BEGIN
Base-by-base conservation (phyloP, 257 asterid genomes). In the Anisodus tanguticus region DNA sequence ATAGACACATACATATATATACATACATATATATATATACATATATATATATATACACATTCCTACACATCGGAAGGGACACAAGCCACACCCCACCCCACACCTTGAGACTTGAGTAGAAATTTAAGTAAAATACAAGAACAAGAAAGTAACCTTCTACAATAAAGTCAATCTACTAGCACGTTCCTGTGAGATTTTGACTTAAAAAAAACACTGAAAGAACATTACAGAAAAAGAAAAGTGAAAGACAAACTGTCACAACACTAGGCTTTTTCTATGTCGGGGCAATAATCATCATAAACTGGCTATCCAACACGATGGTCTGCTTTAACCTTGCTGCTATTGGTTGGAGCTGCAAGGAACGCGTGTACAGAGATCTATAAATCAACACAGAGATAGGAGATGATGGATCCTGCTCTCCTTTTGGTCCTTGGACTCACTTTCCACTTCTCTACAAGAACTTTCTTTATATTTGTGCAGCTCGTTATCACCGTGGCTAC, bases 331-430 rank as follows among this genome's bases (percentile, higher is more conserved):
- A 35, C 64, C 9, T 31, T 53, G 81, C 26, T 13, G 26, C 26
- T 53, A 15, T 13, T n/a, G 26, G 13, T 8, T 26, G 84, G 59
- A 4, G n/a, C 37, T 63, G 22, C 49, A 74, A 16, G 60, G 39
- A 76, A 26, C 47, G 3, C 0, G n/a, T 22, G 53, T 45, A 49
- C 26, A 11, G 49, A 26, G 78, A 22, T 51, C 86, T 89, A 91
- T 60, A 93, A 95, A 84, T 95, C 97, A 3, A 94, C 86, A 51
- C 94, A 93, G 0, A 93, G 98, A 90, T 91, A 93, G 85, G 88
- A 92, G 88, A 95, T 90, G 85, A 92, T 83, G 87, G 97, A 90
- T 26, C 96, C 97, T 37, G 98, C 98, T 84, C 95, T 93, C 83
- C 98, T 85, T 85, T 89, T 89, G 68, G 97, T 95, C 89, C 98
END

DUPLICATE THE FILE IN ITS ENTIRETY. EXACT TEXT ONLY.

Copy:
Base-by-base conservation (phyloP, 257 asterid genomes). In the Anisodus tanguticus region DNA sequence ATAGACACATACATATATATACATACATATATATATATACATATATATATATATACACATTCCTACACATCGGAAGGGACACAAGCCACACCCCACCCCACACCTTGAGACTTGAGTAGAAATTTAAGTAAAATACAAGAACAAGAAAGTAACCTTCTACAATAAAGTCAATCTACTAGCACGTTCCTGTGAGATTTTGACTTAAAAAAAACACTGAAAGAACATTACAGAAAAAGAAAAGTGAAAGACAAACTGTCACAACACTAGGCTTTTTCTATGTCGGGGCAATAATCATCATAAACTGGCTATCCAACACGATGGTCTGCTTTAACCTTGCTGCTATTGGTTGGAGCTGCAAGGAACGCGTGTACAGAGATCTATAAATCAACACAGAGATAGGAGATGATGGATCCTGCTCTCCTTTTGGTCCTTGGACTCACTTTCCACTTCTCTACAAGAACTTTCTTTATATTTGTGCAGCTCGTTATCACCGTGGCTAC, bases 331-430 rank as follows among this genome's bases (percentile, higher is more conserved):
- A 35, C 64, C 9, T 31, T 53, G 81, C 26, T 13, G 26, C 26
- T 53, A 15, T 13, T n/a, G 26, G 13, T 8, T 26, G 84, G 59
- A 4, G n/a, C 37, T 63, G 22, C 49, A 74, A 16, G 60, G 39
- A 76, A 26, C 47, G 3, C 0, G n/a, T 22, G 53, T 45, A 49
- C 26, A 11, G 49, A 26, G 78, A 22, T 51, C 86, T 89, A 91
- T 60, A 93, A 95, A 84, T 95, C 97, A 3, A 94, C 86, A 51
- C 94, A 93, G 0, A 93, G 98, A 90, T 91, A 93, G 85, G 88
- A 92, G 88, A 95, T 90, G 85, A 92, T 83, G 87, G 97, A 90
- T 26, C 96, C 97, T 37, G 98, C 98, T 84, C 95, T 93, C 83
- C 98, T 85, T 85, T 89, T 89, G 68, G 97, T 95, C 89, C 98